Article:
I remembered that story recently during a conversation about the virtual world of the web. In an environment when many of the usual ways that we show hospitality to others are impossible, we are challenged to find new ways to make people welcome, to discover the virtual equivalents of a broad smile and Welcome! and drinks and sandwiches. It is not enough, I believe, to avoid being rude. After all, none of the passersby called the Carter brothers names. If this virtual world is to be a place of hospitality, we need to be imaginative.

This is especially true in forums where we discuss matters of some importance. If we want to have honest responses to what we write, we need to find ways to welcome others - those with whom we agree and, more importantly, those with whom we disagree. Among the unwelcoming behaviors that I have encountered are generalizations, e.g., all progressive Episcopalians deny the Resurrection, the imputing of motives, e.g., the Episcopal Church refuses to negotiate with departing congregations out of spite, and the attaching of labels to people that they did not choose for themselves. After months of being called a revisionist, I decided to embrace the label, but I would have rather not have had any label applied by those whom I continue to refer to as traditionalists. Finally, one of the behaviors that I find most troubling because of its frequency is the cryptic one-liner response to something I have written. These may have made the persons making them feel good, but they rarely contribute much to the conversation.

While this may not be the best or the only forum for a continuing discussion of internet hospitality, I invite comments and links to other places where this is being discussed.

Monday, May 3, 2010

A Reminder

At Morning Prayer one day last week I was struck by the significance of the words of Jesus in the Gospel according to Matthew:
You have heard that it was said to those of ancient times, ‘You shall not murder’; and ‘whoever murders shall be liable to judgment.’ But I say to you that if you are angry with a brother or sister, you will be liable to judgment; and if you insult a brother or sister, you will be liable to the council; and if you say, ‘You fool,’ you will be liable to the hell of fire. So when you are offering your gift at the altar, if you remember that your brother or sister has something against you, leave your gift there before the altar and go; first be reconciled to your brother or sister, and then come and offer your gift. Come to terms quickly with your accuser while you are on the way to court with him, or your accuser may hand you over to the judge, and the judge to the guard, and you will be thrown into prison. Truly I tell you, you will never get out until you have paid the last penny.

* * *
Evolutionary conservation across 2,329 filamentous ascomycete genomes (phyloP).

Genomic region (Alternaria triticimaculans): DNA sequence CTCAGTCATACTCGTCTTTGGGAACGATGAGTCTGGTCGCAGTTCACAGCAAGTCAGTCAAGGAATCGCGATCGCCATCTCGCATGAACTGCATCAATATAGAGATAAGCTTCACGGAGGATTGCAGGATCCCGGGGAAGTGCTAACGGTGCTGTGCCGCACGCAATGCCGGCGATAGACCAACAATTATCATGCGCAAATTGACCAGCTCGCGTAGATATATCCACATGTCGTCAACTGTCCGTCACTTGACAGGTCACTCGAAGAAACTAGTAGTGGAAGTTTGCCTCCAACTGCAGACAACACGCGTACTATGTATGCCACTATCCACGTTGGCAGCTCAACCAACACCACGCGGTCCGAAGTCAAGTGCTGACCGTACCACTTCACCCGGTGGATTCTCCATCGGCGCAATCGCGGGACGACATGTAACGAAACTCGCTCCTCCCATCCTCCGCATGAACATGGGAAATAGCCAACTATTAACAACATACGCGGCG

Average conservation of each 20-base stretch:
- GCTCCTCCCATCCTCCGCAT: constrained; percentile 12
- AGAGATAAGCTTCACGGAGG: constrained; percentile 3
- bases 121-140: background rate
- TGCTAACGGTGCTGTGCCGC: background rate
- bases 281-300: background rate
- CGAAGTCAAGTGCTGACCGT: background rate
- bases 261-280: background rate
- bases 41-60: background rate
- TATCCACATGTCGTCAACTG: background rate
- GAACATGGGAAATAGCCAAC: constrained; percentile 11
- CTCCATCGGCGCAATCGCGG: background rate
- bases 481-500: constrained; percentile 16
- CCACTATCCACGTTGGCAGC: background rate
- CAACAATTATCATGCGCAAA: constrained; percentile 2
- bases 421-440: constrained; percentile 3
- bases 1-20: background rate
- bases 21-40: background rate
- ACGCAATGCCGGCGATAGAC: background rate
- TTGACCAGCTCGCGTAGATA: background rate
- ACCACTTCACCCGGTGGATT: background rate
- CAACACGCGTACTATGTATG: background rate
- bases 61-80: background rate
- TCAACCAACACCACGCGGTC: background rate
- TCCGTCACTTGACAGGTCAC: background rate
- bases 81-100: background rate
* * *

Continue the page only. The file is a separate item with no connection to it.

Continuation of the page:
When we disagree with one another, especially about things that we care about very much, we often treat those with whom we disagree as the enemy. That may happen in the Church even more often than in other settings. We care about our faith and the communities that have nurtured that faith. Unless we are one of those who are content with "me and Jesus" and feel they have no need for a community's support in the journey, our churches mean a lot to us. And when members begin to disagree about important matters of congregational or denominational life, we can feel threatened. And when we feel threatened, we may forget Jesus' warning and call someone on the other side You fool!

Obedience to God requires listening. In the Episcopal Church and in the Anglican Communion (and other churches), there has been a fair amount of listening about human sexuality. Anglicans have come to different conclusions about whether committed same-sex relationships can have the Church's blessing. Faithful people on all sides of the debate believe that they have heard God's voice on this, but some of us have not been as faithful in listening for God's voice about how we are to treat the sisters and brothers with whom we disagree. I have at times refused to hear these words of Jesus and needed to seek his forgiveness and the forgiveness of those whom I have treated badly and needed God's grace to amend my life. I give thanks that God is faithful even when I am not.